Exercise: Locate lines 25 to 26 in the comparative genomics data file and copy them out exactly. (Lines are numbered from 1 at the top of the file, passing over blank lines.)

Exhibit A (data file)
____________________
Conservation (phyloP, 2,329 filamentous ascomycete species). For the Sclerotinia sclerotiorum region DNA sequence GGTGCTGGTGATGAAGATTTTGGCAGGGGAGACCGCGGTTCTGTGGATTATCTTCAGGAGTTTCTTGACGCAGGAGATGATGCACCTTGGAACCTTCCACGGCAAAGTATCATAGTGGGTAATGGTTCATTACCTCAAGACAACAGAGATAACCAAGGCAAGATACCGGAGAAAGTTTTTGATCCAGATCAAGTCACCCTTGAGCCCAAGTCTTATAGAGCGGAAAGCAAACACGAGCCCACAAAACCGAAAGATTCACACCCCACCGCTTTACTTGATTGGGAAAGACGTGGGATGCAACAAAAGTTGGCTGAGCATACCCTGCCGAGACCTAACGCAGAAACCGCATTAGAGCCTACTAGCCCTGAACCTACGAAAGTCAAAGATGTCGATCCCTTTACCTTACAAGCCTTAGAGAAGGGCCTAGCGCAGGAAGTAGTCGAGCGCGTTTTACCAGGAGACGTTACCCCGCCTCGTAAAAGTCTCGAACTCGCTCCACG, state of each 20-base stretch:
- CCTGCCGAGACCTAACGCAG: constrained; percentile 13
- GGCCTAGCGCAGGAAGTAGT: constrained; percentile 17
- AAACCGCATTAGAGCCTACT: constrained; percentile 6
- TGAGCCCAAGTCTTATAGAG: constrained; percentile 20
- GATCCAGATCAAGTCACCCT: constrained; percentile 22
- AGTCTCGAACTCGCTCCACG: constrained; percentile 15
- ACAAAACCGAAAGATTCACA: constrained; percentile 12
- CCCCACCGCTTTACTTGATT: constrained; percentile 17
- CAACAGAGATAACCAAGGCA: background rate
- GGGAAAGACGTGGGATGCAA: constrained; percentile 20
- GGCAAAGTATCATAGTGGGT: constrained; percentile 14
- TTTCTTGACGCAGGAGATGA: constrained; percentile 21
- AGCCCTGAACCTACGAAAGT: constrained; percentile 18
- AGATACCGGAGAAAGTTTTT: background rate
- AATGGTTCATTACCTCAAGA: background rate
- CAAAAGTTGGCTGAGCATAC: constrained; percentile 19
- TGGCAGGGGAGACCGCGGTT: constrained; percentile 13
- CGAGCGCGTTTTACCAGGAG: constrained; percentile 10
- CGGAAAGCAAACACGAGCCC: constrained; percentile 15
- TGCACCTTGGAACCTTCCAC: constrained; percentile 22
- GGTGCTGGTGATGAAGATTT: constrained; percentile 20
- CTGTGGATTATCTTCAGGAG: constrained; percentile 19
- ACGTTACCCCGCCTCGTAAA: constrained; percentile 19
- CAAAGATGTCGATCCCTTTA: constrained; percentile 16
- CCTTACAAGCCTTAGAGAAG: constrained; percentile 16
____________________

- CAAAGATGTCGATCCCTTTA: constrained; percentile 16
- CCTTACAAGCCTTAGAGAAG: constrained; percentile 16